Arizona head coach Dave Rubio was in a bit of a bind. He had planned for China Rai Crouch to return to her original position at opposite this year. Then she decided she needed to take a year off to fully recover from injuries suffered last season. Enter a helping hand from a former Pac-12 competitor that led him to Puk Stubbe in the Netherlands.
Ron Zwerver, former Oregon State associate head coach and Olympic medalist for the Netherlands, sent Rubio some film of Stubbe. The Beavers didn’t need an opposite, so he was trying to find somewhere else for her to go, particularly in the Pac-12. With just months to go before the season started, there wasn’t much time.
Just getting approval to take the trip was a long shot. It can take up to a month because international travel doesn’t just involve the athletic department. In five days, Rubio had his approval and was on a weekend trip to the Netherlands.
“That was just so fortuitous,” Rubio said. “You don’t get any luckier. After 30 years I deserve a little luck. But it was certainly well worth the trip.”
It was almost as quick for Stubbe. At 21 years old, she had already been out of school for over a year. She graduated from high school at the age of 19, then had a year off due to the pandemic. Taking the plunge into NCAA volleyball and going back to school wasn’t something she had been planning on.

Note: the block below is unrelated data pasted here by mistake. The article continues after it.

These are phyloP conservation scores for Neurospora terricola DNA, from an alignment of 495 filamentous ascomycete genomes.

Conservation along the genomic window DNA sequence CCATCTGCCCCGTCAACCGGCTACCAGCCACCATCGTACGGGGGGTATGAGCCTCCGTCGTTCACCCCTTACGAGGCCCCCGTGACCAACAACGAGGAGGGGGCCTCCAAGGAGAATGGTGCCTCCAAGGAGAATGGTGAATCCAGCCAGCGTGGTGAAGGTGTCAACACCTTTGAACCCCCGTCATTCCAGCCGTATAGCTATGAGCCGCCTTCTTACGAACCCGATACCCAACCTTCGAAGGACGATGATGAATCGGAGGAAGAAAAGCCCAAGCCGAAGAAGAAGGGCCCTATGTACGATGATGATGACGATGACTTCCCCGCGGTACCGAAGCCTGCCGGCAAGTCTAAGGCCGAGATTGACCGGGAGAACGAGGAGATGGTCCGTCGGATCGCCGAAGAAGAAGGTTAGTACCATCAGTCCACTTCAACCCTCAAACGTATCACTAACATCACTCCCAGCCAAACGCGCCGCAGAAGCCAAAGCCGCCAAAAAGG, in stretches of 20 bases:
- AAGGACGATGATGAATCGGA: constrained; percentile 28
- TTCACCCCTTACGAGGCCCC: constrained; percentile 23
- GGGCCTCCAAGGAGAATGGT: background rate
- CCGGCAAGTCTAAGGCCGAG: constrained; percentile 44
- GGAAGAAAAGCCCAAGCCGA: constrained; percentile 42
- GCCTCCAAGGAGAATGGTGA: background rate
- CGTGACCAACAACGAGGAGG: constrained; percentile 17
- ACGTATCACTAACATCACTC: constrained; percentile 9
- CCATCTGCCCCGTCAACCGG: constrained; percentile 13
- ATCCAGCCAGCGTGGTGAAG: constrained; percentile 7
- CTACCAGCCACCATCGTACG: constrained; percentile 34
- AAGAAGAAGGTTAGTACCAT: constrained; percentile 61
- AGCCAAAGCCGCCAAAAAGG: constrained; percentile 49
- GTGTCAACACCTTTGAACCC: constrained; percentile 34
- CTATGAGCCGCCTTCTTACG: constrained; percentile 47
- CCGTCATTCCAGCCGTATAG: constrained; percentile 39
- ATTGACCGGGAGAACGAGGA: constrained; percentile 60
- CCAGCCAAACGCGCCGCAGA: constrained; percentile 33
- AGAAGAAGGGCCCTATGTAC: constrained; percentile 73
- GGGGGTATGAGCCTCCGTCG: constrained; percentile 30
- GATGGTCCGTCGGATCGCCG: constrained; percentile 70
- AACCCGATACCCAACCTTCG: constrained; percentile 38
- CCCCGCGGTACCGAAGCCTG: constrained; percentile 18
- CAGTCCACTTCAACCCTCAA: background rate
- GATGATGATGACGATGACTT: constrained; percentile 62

“Three months ago, I decided to do something else,” Stubbe said. “Because I already played beach volleyball for six years with the national team. I was kind of done with that, but I was not done with volleyball because I love volleyball.”
She was joking with her sister, who told her she should just go to America and play. Stubbe was sure she was too old for that, but Zwerver told her it was not outside the realm of possibility. He got to work on it, and it became reality very quickly.
The big question was whether she could stand to leave her family for that long, even for volleyball. The sport plays a huge role in her family. Her father John played professionally in the Netherlands and turned to announcing after his playing career. He has also been her coach. Her sister Joy is part of the beach volleyball national team for the Netherlands.
“I’m still really a family girl,” Stubbe said. “I’m always with my family. If I’m going to a game or tournament... my family’s coming. So now I have to go alone and they’re like, ‘Are you really doing this alone? You want this?’ I say yes. And my parents are really proud that I’m sort of grown up and I get in a new adventure all by myself.”
It has helped her to have a growing contingent of international players at Arizona. With her addition, the Wildcats now have four players on the roster who come from outside the U.S. That has not always been the case in Tucson, but it allows the international players to live close together and provide support.
Currently, Stubbe is living with Sofia Maldonado Diaz, who came from Mexico last season. They live in an apartment across the hall from Merle Weidt and Dilara Gedikoglu, who came from Germany and Turkey, respectively. While Weidt and Gedikoglu transferred to Arizona after spending time at other U.S. universities, Maldonado Diaz and Stubbe both came to Tucson directly from their home countries.